The UK’s withdrawal agreement delivers on the Government’s promise to take the UK out of the EU’s customs territory and to regain control of our borders. This means there will be new customs processes on goods headed from GB into the EU and vice versa. These processes ensure that customs authorities remain able to protect their regulatory, security and financial interests. As part of this, ATA Carnets can be used for temporary imports of some goods, including professional equipment, as an alternative to facing full customs controls. This is already an option for temporary goods movements from the UK to many other non-EU countries. It reflects the established international approach in line with the ATA and Istanbul Conventions.
The Government recognises the importance of touring for UK musicians and other creative professionals, and has engaged extensively with the creative industries and arts sector since the announcement of the Trade and Cooperation Agreement to ensure they are aware of the new requirements. Going forward, the Government will continue our close dialogue with the creative and cultural sectors to ensure that they have the support they need to thrive.
Financial Support for the music industry
The Government is taking unprecedented action to help the music sector during the pandemic. The Government have provided £1.5 billion of direct support for arts across the UK, the biggest one off investment ever, and a sum that far exceeds what’s been provided in other countries. That builds on billions more coming from furlough, the self-employed income support scheme and other Government support.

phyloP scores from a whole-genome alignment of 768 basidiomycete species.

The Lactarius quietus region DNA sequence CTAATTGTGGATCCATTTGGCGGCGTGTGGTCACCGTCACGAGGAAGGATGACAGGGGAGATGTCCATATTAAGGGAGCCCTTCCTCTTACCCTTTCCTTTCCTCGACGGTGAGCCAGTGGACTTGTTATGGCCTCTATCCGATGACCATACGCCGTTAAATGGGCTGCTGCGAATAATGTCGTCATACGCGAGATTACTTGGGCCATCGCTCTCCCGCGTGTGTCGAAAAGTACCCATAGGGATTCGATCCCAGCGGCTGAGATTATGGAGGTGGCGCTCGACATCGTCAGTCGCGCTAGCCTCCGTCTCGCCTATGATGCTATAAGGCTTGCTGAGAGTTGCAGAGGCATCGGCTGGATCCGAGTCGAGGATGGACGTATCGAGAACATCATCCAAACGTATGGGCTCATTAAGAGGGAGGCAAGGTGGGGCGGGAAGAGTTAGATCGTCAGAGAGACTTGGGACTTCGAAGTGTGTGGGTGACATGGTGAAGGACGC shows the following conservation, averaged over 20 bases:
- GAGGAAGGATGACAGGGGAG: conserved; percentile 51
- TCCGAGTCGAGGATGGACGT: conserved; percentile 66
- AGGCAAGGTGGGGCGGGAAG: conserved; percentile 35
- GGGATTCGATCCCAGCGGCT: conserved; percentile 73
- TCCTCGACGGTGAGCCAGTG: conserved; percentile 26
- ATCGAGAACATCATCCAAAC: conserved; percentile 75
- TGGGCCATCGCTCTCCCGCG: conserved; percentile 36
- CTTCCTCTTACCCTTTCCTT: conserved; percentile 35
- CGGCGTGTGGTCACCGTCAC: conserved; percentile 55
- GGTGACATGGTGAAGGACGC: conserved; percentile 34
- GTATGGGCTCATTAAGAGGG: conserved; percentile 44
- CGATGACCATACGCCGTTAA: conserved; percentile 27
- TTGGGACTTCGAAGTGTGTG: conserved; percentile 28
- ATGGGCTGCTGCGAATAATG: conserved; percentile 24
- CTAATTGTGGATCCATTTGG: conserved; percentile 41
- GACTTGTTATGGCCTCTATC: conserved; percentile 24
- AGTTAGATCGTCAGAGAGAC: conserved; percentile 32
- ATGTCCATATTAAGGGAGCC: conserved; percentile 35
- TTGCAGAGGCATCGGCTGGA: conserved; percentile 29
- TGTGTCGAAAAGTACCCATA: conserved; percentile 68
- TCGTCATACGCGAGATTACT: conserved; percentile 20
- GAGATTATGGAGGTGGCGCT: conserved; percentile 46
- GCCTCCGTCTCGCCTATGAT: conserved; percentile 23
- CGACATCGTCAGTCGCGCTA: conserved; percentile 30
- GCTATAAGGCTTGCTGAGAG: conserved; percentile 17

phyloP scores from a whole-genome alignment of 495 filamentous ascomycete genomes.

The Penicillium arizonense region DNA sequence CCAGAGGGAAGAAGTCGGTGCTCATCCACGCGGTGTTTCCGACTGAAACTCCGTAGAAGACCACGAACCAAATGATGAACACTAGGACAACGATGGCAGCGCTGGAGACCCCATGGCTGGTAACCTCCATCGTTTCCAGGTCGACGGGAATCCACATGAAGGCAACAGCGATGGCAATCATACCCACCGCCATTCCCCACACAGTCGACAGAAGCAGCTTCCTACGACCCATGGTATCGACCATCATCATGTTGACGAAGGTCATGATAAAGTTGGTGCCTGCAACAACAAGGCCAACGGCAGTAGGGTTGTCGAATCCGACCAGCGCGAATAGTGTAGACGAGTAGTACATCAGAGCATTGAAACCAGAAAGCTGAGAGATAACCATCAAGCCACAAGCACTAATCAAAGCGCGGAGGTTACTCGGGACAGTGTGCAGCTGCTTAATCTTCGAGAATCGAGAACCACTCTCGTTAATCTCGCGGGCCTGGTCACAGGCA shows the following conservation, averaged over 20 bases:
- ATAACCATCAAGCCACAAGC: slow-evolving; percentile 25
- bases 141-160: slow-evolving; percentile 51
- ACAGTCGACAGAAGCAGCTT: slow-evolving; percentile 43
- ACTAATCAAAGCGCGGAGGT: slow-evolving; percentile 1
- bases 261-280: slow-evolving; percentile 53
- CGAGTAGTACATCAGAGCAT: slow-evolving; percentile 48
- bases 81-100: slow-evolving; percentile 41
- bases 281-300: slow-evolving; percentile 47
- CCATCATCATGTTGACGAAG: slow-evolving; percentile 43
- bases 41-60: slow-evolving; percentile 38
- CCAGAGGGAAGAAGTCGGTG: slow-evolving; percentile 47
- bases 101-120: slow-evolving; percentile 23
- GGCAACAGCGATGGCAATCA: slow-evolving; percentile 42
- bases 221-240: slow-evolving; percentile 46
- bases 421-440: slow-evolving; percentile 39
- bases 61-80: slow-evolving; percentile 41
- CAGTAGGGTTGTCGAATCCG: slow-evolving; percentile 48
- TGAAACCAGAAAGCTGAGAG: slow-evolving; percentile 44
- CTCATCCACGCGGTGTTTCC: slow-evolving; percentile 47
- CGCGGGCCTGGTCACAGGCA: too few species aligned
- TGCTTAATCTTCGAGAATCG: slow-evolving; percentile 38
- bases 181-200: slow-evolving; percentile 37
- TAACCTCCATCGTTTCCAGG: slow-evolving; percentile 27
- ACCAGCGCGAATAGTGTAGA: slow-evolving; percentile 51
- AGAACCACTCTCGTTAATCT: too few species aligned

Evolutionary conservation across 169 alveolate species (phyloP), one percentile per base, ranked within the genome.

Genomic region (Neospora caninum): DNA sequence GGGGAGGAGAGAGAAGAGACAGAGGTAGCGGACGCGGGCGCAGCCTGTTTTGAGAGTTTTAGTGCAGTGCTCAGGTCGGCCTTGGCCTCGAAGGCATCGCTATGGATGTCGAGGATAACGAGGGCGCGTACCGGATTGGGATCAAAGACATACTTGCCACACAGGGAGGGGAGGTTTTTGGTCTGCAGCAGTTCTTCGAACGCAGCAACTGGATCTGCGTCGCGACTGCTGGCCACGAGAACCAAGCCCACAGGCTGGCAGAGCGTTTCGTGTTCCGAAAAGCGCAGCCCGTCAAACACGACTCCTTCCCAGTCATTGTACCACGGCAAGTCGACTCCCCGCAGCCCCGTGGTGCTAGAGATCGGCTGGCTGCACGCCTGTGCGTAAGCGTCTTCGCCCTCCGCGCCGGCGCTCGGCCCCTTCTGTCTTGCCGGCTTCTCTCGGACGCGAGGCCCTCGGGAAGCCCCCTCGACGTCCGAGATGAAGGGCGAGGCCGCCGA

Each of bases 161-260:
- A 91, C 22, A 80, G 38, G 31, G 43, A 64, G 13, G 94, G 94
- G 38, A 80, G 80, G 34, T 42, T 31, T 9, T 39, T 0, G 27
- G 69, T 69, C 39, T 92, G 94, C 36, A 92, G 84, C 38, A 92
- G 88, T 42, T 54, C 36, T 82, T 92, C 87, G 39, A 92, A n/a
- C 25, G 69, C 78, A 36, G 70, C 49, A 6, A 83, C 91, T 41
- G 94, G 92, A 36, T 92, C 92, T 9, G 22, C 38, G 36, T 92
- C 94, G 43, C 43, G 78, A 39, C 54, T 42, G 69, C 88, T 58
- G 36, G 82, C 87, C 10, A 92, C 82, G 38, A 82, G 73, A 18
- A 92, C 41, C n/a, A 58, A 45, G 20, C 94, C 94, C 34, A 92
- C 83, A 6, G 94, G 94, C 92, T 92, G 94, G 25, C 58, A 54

"This Government recognise the importance of the UK’s world-leading cultural and creative industries. We recently demonstrated that commitment by providing an unprecedented £1.57 billion package of support to help them through the covid-19 pandemic. It is therefore entirely consistent that, during the negotiations with the EU, we pushed for ambitious arrangements allowing performers and artists to work across Europe.
Our proposals, which were informed by our extensive consultation and engagement with the UK’s cultural and creative industries, would have allowed UK musicians and other cultural touring professionals to travel and perform in the UK and the EU more easily, without the need for work permits. Regrettably, those mutually beneficial proposals were rejected by the EU. As a result, UK cultural professionals seeking to tour in the EU will be required to check domestic immigration and visitor rules for each member state in which they intend to tour. Although some member states allow touring without a permit, others will require a pre-approved visa and/or a work permit.
It is absolutely vital that we now support our touring sectors to understand the new rules associated with working and travelling in the EU. We are delivering an extensive programme of engagement with the sector to help them understand any new requirements. That includes working with Arts Council England and various other sector bodies, to help distil and clarify the new rules.
As my right hon. Friend the Secretary of State for Digital, Culture, Media and Sport has already made very clear, we will also look at whether we can work with our partners in EU member states to find ways to make life easier for those working in the creative industries in our respective countries. In the meantime, we will continue close dialogue with the creative and cultural sectors, to understand the ongoing impacts and ensure that that they have the right support at the right time to continue to thrive."
READ MORE: Secretary of State for Culture, Media and Sport’s statement on the situation, including what the UK asked for and to reassure that our door remains open should the EU change it’s mind, please visit NME at: https://www.nme.com/news/music/culture-secretary-oliver-dowden-brexit-eu-touring-2855581 to view his piece on the matter.